Support for LAist comes from
We Explain L.A.
Stay Connected

Share This

News

More Tar Balls Wash Up On Southern California Beaches

LAist relies on your reader support.
Your tax-deductible gift today powers our reporters and keeps us independent. We rely on you, our reader, not paywalls to stay funded because we believe important news and information should be freely accessible to all.

Just a day after tar balls started washing up on South Bay beaches, the oily globs began washing ashore in Ventura County—just 50 miles south of the spill of 21,000 gallons of oil into the ocean last week.

On Thursday, reports of abnormally large tar balls on Ventura County beaches began to come in. Some on Faria Beach were up to 12 inches diameter, which caught the attention of authorities. "We normally don't respond to tar balls because they're naturally occurring in most cases around here," Rick Bandelin of the Ventura County Environmental Health Division told the Ventura County Star.

Crews were dispatched to the beaches Friday, picking up tar balls. Oil was spotted as far north as Faria Beach, down to Hollywood Beach near Oxnard. Although the source of the oil has yet to be determined, a spokesman with Plains All-American Pipelines, the company that owns the ruptured pipeline from the Refugio Beach spill, said on Friday they were assisting with the cleanup in Ventura County.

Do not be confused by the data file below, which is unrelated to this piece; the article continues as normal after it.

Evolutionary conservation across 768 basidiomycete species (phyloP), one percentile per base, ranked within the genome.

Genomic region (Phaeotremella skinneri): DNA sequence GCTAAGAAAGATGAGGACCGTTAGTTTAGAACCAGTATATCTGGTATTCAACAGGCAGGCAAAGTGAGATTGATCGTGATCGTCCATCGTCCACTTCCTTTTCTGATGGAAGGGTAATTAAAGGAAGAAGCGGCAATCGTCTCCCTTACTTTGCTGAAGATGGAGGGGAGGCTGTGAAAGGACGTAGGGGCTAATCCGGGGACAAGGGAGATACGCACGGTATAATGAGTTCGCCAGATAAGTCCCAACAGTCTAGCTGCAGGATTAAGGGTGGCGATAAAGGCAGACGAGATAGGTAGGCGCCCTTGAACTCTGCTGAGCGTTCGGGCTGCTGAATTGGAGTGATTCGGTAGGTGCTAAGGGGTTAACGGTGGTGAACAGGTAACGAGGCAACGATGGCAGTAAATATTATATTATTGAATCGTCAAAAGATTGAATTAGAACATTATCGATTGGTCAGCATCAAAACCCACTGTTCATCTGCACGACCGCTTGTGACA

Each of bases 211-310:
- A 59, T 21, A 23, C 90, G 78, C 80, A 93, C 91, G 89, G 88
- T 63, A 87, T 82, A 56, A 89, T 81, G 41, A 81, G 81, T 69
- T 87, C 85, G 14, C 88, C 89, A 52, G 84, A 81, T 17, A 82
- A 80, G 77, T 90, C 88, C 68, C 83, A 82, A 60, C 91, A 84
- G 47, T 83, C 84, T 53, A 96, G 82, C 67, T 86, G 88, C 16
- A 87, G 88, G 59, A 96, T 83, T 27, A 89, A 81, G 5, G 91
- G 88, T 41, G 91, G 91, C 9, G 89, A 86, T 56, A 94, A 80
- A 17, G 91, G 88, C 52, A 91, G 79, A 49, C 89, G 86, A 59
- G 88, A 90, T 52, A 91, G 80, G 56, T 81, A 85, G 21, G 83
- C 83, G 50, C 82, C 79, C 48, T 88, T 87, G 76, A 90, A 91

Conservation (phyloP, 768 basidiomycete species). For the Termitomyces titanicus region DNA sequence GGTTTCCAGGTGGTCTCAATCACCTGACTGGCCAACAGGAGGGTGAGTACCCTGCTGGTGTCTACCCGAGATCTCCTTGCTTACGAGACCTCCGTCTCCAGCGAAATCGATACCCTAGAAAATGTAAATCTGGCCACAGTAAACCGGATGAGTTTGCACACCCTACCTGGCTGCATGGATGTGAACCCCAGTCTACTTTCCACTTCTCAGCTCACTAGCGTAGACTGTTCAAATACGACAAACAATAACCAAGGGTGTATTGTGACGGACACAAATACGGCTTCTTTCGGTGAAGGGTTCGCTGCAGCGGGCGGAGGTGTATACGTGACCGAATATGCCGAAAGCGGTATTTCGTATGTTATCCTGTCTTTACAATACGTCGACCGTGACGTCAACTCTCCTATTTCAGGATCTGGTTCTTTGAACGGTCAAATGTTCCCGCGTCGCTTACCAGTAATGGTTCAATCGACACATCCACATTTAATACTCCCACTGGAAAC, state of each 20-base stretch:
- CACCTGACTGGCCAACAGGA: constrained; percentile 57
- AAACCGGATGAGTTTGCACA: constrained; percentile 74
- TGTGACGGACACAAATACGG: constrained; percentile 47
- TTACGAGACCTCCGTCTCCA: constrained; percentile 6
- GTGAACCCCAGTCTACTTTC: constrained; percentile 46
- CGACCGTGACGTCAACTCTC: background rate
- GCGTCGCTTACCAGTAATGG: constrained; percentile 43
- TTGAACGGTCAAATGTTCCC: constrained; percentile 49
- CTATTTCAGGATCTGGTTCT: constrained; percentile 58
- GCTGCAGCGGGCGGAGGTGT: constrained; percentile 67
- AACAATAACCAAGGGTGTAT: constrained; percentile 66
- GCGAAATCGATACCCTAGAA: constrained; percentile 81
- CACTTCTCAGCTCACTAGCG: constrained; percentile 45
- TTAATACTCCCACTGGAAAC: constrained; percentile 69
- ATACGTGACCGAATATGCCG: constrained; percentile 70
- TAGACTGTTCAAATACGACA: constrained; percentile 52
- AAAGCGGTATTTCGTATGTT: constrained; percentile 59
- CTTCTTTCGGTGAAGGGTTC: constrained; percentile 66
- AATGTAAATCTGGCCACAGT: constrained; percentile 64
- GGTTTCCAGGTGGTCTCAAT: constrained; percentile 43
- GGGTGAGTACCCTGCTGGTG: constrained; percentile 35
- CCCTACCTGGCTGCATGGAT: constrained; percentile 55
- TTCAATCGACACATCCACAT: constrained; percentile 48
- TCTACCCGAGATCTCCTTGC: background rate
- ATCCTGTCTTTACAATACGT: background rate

"Testing will be done to determine the source of the oil, but for now, our primary concern is clearing it from our beaches," a spokesman with the Ventura County Sheriff's Department told KEYT. The source of the South Bay spill from earlier in the week has also yet to be determined, as authorities wait for test results.

Support for LAist comes from

Unlike the South Bay spill, authorities did not close the Ventura County beaches and according to NBC 4 all beaches in the area remained open as of Saturday afternoon. In the South Bay, beaches from El Segundo south to Redondo Beach were reopened Friday evening after two days of cleanup. "There doesn’t appear to be a significant threat to public health or wildlife in Ventura County at this point," said Chris Stephens of the Ventura County Resource Management Agency.

Beachgoers are being advised to avoid touching any tar balls if they come across any, and to report them to the Coast Guard at (800) 424-8802.